This isn't to say that the male entrepreneurs never receive any comments about their looks from the sharks. Barbara liked the tush of Fitness Stride's Stacy Erwin in Season 2, and she called magician Rick Smith "cute" in Season 3. But by and large, when the guys are judged on their appearance, it's usually in a comical way to mock their intentionally strange or ridiculous-looking outfits. Male entrepreneurs are rarely sexualized to the degree that female entrepreneurs encounter on the Tank.

And then of course, whenever we talk about women in business, the question of "having it all" comes up. Shark Tank is no exception. Mark asked Show No's Shelly Ehler what she would do if a buyer wanted to have a meeting with her the same day as her son's birthday in one Season 3 episode. Sure, her two young sons helped her demo the towel poncho, so the sharks were aware of her familial responsibilities. However, many male entrepreneurs have done the same on the Tank, yet they didn't receive the same questioning.

Take BooBoo Goo's Andrew Kavovit in Season 5, for instance. He had his young daughter Kiowa right next to him during his pitch for a new kind of liquid bandage, yet no one ever asked him how he planned to grow his business while also taking care of her. When the sharks fear that male entrepreneurs don't have enough focus to make their businesses successful, it's usually because they have too many professional commitments going on at once, which they have said to female entrepreneurs as well.

Even so, being a parent is more closely tied to the identity and the businesses of the female entrepreneurs onShark Tank, so much so that if they are moms, that's usually one of the first things we learn about them. These women have even come to be referred to as "momtrepreneurs" by fans and the media. I haven't seen anyone use the term "dadtrepreneur" yet.

Shark Tank doesn't just have problems when it comes to representing gender. The show is even worse in terms of racial diversity, and likely, not much better in terms of diversity in sexual orientation. Giving women and minorities a more equitable representation is always a worthy investment.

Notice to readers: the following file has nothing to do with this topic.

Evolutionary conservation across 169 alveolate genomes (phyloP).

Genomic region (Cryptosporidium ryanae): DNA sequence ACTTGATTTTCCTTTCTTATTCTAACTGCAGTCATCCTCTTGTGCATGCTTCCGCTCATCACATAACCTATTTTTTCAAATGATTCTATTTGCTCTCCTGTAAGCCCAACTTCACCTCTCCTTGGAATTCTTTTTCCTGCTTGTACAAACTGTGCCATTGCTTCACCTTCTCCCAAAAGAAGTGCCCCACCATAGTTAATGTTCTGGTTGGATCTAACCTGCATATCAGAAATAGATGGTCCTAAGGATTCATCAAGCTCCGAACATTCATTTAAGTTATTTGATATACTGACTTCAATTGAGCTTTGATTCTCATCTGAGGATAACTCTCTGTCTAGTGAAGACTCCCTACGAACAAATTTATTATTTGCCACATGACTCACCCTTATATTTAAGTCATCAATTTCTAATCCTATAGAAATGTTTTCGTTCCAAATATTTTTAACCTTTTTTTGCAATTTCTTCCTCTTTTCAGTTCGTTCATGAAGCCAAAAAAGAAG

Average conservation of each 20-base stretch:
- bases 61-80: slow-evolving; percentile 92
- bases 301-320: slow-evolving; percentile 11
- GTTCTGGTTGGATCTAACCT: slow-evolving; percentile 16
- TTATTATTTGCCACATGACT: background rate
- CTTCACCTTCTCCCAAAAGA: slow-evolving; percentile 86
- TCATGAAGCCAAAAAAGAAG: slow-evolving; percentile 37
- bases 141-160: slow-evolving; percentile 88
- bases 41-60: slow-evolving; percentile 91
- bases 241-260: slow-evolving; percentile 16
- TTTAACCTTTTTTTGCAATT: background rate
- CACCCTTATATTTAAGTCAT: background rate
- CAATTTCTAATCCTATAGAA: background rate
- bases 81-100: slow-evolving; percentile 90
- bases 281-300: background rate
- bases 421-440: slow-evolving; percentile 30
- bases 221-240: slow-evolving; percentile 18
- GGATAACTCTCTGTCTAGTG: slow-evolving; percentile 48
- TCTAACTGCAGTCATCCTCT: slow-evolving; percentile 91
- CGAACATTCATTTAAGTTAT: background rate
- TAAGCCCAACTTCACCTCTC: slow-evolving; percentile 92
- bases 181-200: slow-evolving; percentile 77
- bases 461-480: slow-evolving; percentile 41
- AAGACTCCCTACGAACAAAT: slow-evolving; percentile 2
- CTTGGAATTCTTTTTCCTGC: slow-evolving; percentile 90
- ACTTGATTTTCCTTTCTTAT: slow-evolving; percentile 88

In fact, the most recent episode of Shark Tank gave me some hope. It was a special episode that featured businesses that originated during the entrepreneurs' college days. At the top of the show, Anna Stork and Andrea Sreshta of LuminAID were two women that pitched an inflatable solar-powered light designed to be used in emergency situations. The sharks didn't bring attention to the way they looked. All five of the sharks had a feeding frenzy over their product, and Anna and Andrea remained tough negotiators. And there was no mention of their family lives at all.

But then came Taaluma Totes. After recent Virginia Tech graduates Jack Dufour and Alley Heffern explained how their summer trip to Uganda inspired their socially conscious bag company, Robert asked Alley — and only Alley — how her father could have possibly let her travel to the East African country. I couldn't help but cringe and remember just how much farther Shark Tank has to go.

Images: Michael Desmond/ABC; sharktankgifs/Tumblr (2); Laura Rosenfeld/Bustle (2)